The principal contribution of the School has been in the area of public policy–ranging across economic policy, social policy and political and public service reform.  The debates do not attempt to achieve consensus around stated positions but rather to stimulate interest in ideas and proposals and to provide a basis for action by leadership groups and individuals. The impact is not limited to participants in the School. The event is intensively covered by the Irish media. Contributions are reported and commented upon in the media and debates often persist, with attribution to the School, in commentary and analysis in the subsequent weeks and months.  Observations about the impact of the School include:

“It seems as if for a week in July, public discourse leaves Leinster House and the media and re-locates to Glenties”
Letter to the Editor, Irish Times

“I’ve noticed that contributors, particularly politicians, avail of MacGill, to push out policy boats beyond previously settled positions”
Irish Independent

“This was a seminar worthy of Harvard, Yale or Oxbridge”
Irish Times



The Director of the MacGill School:


The director of the MacGill School is Dr Joe Mulholland who with a local committee founded the School in 1981.  Born in Donegal, he was educated there and then in the UK and France.  After several years teaching in France he joined Raidio Telefis Eireann(RTE) in 1970 as a trainee producer and went on to hold several senior positions in the organization including Editor of Current Affairs, Controller of Programmes, Director of News and Managing Director of Television.  He has been a regular contributor to the French media including the influential daily, Le Monde. He served as Chairman of the News Section of the European Broadcasting Union(EBU) 1993-7 and was Chairman of Radio Television Kosovo(RTK) 2001-2.  He is currently Chairman of the National College of Art & Design in Dublin.  He was named Donegal Person of the Year 2008-9.



Rosbeg and Portnoo Sailing and Watersports Club

By on June 2, 2011 | Category: Local Groups,Local Info | Tags: , , , , , , , | No Comments

A non profit making community venture, which aims to promote our beautiful coastline through sustainable environmentally friendly leisurely acqua sports.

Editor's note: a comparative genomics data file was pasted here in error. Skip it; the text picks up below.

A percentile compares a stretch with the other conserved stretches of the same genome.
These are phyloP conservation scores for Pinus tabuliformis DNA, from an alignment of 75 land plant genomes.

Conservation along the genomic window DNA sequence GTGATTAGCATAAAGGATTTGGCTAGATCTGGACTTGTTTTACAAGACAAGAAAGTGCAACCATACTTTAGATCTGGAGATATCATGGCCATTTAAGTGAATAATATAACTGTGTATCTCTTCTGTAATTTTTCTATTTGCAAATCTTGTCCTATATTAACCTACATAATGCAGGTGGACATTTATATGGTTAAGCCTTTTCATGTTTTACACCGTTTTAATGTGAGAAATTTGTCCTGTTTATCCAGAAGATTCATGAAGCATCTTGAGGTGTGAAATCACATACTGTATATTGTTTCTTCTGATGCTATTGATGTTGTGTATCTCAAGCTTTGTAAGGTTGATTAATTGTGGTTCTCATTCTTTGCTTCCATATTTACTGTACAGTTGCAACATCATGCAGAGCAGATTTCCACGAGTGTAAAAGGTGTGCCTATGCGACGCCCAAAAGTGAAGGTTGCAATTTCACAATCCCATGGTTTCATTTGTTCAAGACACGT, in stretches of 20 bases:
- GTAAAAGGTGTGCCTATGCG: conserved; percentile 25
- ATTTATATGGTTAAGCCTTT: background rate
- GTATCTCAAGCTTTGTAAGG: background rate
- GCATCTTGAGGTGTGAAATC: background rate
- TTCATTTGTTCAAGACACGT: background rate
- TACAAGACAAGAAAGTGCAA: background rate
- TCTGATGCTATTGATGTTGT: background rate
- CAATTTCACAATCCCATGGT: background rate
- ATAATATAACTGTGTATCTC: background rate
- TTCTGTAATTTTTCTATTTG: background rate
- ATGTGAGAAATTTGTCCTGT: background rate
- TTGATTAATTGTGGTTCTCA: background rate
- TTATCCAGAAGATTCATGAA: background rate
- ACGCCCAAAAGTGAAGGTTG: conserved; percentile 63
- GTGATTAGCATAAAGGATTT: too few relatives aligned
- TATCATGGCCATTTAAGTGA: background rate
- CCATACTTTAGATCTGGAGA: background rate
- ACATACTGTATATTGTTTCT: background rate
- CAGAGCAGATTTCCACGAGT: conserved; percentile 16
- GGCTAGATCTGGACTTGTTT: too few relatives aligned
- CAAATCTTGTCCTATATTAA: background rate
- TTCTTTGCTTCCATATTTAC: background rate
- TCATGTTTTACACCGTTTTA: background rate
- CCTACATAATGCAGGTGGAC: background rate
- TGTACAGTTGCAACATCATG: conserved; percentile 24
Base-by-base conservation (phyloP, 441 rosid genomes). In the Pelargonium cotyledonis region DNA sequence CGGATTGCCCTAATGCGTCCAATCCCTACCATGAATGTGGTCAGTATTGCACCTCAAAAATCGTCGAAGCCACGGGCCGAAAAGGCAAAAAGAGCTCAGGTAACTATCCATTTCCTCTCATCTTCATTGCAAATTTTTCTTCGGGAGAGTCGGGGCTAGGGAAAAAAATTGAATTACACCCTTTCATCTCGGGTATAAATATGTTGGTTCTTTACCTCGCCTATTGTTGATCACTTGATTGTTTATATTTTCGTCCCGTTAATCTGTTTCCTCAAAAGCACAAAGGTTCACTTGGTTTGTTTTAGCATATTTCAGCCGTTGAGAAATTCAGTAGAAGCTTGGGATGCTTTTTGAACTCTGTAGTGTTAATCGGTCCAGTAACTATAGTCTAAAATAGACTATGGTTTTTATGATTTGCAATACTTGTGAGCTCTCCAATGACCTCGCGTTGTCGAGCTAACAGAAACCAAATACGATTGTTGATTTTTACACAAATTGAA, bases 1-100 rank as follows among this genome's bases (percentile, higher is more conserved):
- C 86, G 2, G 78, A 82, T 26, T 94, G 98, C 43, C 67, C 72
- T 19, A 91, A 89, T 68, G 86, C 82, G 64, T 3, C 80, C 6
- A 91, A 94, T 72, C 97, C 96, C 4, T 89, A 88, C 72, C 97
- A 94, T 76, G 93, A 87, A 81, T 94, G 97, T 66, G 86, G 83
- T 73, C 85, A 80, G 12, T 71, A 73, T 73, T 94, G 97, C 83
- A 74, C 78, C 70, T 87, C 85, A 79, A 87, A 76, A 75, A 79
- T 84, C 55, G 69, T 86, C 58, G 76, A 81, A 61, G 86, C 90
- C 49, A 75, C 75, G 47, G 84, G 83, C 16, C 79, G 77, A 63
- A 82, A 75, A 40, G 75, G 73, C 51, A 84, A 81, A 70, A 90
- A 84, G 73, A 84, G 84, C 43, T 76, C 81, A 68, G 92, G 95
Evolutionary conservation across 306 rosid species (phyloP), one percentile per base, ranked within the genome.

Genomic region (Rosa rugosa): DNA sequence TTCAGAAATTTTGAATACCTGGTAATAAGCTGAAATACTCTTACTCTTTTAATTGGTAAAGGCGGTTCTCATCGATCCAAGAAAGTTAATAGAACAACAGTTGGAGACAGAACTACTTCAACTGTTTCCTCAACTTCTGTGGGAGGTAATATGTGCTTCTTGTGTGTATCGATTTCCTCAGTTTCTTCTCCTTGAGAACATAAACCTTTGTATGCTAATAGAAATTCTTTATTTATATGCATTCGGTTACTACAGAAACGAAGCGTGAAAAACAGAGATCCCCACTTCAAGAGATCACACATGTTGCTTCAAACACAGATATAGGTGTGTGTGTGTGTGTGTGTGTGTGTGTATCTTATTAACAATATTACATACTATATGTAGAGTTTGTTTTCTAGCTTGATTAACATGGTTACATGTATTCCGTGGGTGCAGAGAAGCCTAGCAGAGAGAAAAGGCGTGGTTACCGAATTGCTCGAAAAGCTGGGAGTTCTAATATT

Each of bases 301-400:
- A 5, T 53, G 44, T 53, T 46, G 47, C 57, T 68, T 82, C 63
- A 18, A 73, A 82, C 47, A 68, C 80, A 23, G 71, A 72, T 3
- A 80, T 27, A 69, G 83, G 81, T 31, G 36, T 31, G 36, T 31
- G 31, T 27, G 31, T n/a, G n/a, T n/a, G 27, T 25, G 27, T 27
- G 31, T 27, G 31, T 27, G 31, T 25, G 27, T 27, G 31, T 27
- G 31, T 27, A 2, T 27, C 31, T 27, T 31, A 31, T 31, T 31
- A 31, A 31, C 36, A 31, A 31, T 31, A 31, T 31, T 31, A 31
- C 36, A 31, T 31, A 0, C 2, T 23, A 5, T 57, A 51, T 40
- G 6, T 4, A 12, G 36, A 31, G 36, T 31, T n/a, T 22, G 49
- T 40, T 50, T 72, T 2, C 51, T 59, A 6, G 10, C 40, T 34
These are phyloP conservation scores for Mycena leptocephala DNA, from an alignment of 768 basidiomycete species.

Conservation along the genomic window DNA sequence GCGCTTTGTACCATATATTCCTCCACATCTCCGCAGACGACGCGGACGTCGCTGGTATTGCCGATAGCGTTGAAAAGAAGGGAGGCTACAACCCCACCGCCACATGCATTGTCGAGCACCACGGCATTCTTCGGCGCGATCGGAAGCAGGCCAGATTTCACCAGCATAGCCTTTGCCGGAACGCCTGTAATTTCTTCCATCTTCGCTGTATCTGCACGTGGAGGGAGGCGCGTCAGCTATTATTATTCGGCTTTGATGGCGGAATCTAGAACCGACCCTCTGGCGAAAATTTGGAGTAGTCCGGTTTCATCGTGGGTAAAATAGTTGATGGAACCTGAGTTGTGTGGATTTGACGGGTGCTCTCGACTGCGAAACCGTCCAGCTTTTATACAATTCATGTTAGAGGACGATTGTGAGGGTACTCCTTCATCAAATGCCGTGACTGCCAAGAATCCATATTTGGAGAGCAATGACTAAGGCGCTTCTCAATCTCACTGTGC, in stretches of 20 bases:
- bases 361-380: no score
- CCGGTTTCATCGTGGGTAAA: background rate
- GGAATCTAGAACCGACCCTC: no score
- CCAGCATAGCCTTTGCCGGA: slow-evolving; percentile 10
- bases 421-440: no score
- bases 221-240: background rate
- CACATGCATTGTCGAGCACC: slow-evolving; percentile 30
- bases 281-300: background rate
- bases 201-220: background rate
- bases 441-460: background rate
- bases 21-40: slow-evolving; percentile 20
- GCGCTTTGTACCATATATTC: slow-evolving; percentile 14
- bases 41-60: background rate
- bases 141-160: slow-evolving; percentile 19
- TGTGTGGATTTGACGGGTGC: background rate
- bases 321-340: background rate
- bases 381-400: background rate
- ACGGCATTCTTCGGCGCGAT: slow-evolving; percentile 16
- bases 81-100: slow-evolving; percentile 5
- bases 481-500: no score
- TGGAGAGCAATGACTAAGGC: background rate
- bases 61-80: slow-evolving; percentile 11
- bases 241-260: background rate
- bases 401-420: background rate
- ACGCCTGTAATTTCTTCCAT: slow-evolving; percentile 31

Gweebarra Canoe Club

By on May 28, 2011 | Category: Local Groups,Local Info | Tags: , , , , , , , | No Comments

The Gweebarra Canoe Club is based on the picturesque Gweebarra estuary close to the Gweebarra Bridge (turn off the N56 at the Statue of Liberty along the bends) in Co. Donegal.The club is affliated to the Irish Canoe Union the sports’ governing body in Ireland. We run kayaking and canoeing courses and trips for beginners throughout the summer with an open evening session on a Thursday evening from 7-9pm. Proficiency award courses usually run on a Friday evening in the summer. We run more planned advanced trips during the rest of the year on white water, sea and surf kayaking. We also run some beginners sessions for white water and surf over the winter time and also swimming pool lessons. Our membership is made up of all ages and abilities from novice to competition paddlers. Membership for 2011 is 25 euro for junior or 50 euro which includes family membership and runs till the end of March 2012. The club has a wide range of boats for members use and can supply paddles and buoyancy aids. You would need to bring a wetsuit or suitable clothing and footwear. Children need to be supervised by a parent or guardian when off the water.


GAP Tourism – Glenties, Ardara, Portnoo Activities

By on May 28, 2010 | Category: Local Groups,Local Info | Tags: , , , , , , , , , | No Comments

Situated on the edge of the Atlantic Ocean in South west Donegal are the villages of Glenties, Ardara, Portnoo & Rosbeg.

Designated as an area of “Outstanding Natural Beauty”, where the soft rolling Highland mountains meet  the wild and unrivalled Atlantic Seascapes. Famous for their Handwoven tweeds which take inspiration from the colours of the surrounding mountain heather, local arts & crafts, renowned for its fine restaurants specialising in fresh local seafood, traditional live music bars, natural outdoor activities, Seafood & Cultural events. An area steeped in ancient history, archaeology and a specialist conservation region.



GAP Events

Tír Chonaill GAP Cycling Club

By on May 28, 2010 | Category: Local Groups | Tags: , , , , , | No Comments

The Tir Conaill GAP Cycling Club was founded in February 2011 at a community meeting involving a group of 40 people from all areas of South West Donegal. After a informative talk from Marian Lamb of Cycling Ulster, a committee was formed to carry out the running of the club and events.